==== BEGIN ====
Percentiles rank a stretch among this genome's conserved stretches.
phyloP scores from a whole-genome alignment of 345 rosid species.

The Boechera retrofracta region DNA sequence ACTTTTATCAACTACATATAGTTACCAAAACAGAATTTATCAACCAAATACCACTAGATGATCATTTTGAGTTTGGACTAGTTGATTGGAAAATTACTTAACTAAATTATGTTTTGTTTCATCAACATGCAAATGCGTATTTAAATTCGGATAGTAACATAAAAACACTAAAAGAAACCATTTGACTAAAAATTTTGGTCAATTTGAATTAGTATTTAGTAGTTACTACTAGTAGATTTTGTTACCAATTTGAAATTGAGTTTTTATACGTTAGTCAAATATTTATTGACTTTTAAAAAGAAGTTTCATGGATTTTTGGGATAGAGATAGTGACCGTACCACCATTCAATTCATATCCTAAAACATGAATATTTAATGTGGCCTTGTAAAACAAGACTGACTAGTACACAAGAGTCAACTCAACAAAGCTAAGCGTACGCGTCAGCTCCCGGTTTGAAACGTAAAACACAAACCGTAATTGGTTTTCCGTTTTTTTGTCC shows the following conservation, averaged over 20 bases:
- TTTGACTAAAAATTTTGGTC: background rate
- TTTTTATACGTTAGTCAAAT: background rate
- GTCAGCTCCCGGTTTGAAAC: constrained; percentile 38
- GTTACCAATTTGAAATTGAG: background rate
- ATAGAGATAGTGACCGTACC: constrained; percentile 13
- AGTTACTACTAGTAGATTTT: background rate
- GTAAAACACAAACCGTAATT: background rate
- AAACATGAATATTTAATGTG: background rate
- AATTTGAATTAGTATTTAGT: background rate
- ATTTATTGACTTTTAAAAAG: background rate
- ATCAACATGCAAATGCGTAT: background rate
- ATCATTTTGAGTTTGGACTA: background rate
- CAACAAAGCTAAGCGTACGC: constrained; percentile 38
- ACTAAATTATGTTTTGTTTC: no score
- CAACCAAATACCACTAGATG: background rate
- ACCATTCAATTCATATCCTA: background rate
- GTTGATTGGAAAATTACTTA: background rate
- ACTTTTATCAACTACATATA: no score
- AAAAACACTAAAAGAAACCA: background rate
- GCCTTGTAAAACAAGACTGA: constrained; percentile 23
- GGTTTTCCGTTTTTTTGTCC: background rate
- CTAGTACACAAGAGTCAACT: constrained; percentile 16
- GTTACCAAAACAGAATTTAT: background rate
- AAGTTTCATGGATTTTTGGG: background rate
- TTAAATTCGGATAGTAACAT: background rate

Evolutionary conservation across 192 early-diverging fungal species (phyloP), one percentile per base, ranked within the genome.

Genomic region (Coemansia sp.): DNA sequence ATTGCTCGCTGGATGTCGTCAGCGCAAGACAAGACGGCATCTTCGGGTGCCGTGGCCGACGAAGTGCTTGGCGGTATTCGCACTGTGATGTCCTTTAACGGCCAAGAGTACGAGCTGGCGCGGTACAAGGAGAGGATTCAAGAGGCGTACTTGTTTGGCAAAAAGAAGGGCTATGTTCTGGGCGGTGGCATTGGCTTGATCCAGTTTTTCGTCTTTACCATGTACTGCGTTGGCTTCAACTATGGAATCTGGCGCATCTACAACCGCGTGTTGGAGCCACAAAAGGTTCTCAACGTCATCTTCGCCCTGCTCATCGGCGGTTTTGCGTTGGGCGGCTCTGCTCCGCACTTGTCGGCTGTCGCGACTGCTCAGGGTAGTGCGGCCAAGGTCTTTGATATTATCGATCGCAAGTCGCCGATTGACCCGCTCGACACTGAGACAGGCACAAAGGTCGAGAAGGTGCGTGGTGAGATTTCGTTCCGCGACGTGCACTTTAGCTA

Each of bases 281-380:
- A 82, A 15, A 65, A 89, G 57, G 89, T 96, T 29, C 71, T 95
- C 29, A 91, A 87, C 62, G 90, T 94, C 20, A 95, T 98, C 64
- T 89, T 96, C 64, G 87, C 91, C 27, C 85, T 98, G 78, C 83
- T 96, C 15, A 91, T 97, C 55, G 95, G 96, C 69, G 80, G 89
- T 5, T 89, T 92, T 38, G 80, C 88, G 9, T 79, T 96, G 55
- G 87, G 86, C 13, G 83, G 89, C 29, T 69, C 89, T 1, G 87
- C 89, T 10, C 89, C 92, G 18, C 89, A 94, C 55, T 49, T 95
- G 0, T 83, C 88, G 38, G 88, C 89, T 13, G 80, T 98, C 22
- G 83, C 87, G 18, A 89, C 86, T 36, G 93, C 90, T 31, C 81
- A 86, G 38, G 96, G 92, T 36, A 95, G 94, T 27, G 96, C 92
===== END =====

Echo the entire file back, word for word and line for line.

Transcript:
Percentiles rank a stretch among this genome's conserved stretches.
phyloP scores from a whole-genome alignment of 345 rosid species.

The Boechera retrofracta region DNA sequence ACTTTTATCAACTACATATAGTTACCAAAACAGAATTTATCAACCAAATACCACTAGATGATCATTTTGAGTTTGGACTAGTTGATTGGAAAATTACTTAACTAAATTATGTTTTGTTTCATCAACATGCAAATGCGTATTTAAATTCGGATAGTAACATAAAAACACTAAAAGAAACCATTTGACTAAAAATTTTGGTCAATTTGAATTAGTATTTAGTAGTTACTACTAGTAGATTTTGTTACCAATTTGAAATTGAGTTTTTATACGTTAGTCAAATATTTATTGACTTTTAAAAAGAAGTTTCATGGATTTTTGGGATAGAGATAGTGACCGTACCACCATTCAATTCATATCCTAAAACATGAATATTTAATGTGGCCTTGTAAAACAAGACTGACTAGTACACAAGAGTCAACTCAACAAAGCTAAGCGTACGCGTCAGCTCCCGGTTTGAAACGTAAAACACAAACCGTAATTGGTTTTCCGTTTTTTTGTCC shows the following conservation, averaged over 20 bases:
- TTTGACTAAAAATTTTGGTC: background rate
- TTTTTATACGTTAGTCAAAT: background rate
- GTCAGCTCCCGGTTTGAAAC: constrained; percentile 38
- GTTACCAATTTGAAATTGAG: background rate
- ATAGAGATAGTGACCGTACC: constrained; percentile 13
- AGTTACTACTAGTAGATTTT: background rate
- GTAAAACACAAACCGTAATT: background rate
- AAACATGAATATTTAATGTG: background rate
- AATTTGAATTAGTATTTAGT: background rate
- ATTTATTGACTTTTAAAAAG: background rate
- ATCAACATGCAAATGCGTAT: background rate
- ATCATTTTGAGTTTGGACTA: background rate
- CAACAAAGCTAAGCGTACGC: constrained; percentile 38
- ACTAAATTATGTTTTGTTTC: no score
- CAACCAAATACCACTAGATG: background rate
- ACCATTCAATTCATATCCTA: background rate
- GTTGATTGGAAAATTACTTA: background rate
- ACTTTTATCAACTACATATA: no score
- AAAAACACTAAAAGAAACCA: background rate
- GCCTTGTAAAACAAGACTGA: constrained; percentile 23
- GGTTTTCCGTTTTTTTGTCC: background rate
- CTAGTACACAAGAGTCAACT: constrained; percentile 16
- GTTACCAAAACAGAATTTAT: background rate
- AAGTTTCATGGATTTTTGGG: background rate
- TTAAATTCGGATAGTAACAT: background rate

Evolutionary conservation across 192 early-diverging fungal species (phyloP), one percentile per base, ranked within the genome.

Genomic region (Coemansia sp.): DNA sequence ATTGCTCGCTGGATGTCGTCAGCGCAAGACAAGACGGCATCTTCGGGTGCCGTGGCCGACGAAGTGCTTGGCGGTATTCGCACTGTGATGTCCTTTAACGGCCAAGAGTACGAGCTGGCGCGGTACAAGGAGAGGATTCAAGAGGCGTACTTGTTTGGCAAAAAGAAGGGCTATGTTCTGGGCGGTGGCATTGGCTTGATCCAGTTTTTCGTCTTTACCATGTACTGCGTTGGCTTCAACTATGGAATCTGGCGCATCTACAACCGCGTGTTGGAGCCACAAAAGGTTCTCAACGTCATCTTCGCCCTGCTCATCGGCGGTTTTGCGTTGGGCGGCTCTGCTCCGCACTTGTCGGCTGTCGCGACTGCTCAGGGTAGTGCGGCCAAGGTCTTTGATATTATCGATCGCAAGTCGCCGATTGACCCGCTCGACACTGAGACAGGCACAAAGGTCGAGAAGGTGCGTGGTGAGATTTCGTTCCGCGACGTGCACTTTAGCTA

Each of bases 281-380:
- A 82, A 15, A 65, A 89, G 57, G 89, T 96, T 29, C 71, T 95
- C 29, A 91, A 87, C 62, G 90, T 94, C 20, A 95, T 98, C 64
- T 89, T 96, C 64, G 87, C 91, C 27, C 85, T 98, G 78, C 83
- T 96, C 15, A 91, T 97, C 55, G 95, G 96, C 69, G 80, G 89
- T 5, T 89, T 92, T 38, G 80, C 88, G 9, T 79, T 96, G 55
- G 87, G 86, C 13, G 83, G 89, C 29, T 69, C 89, T 1, G 87
- C 89, T 10, C 89, C 92, G 18, C 89, A 94, C 55, T 49, T 95
- G 0, T 83, C 88, G 38, G 88, C 89, T 13, G 80, T 98, C 22
- G 83, C 87, G 18, A 89, C 86, T 36, G 93, C 90, T 31, C 81
- A 86, G 38, G 96, G 92, T 36, A 95, G 94, T 27, G 96, C 92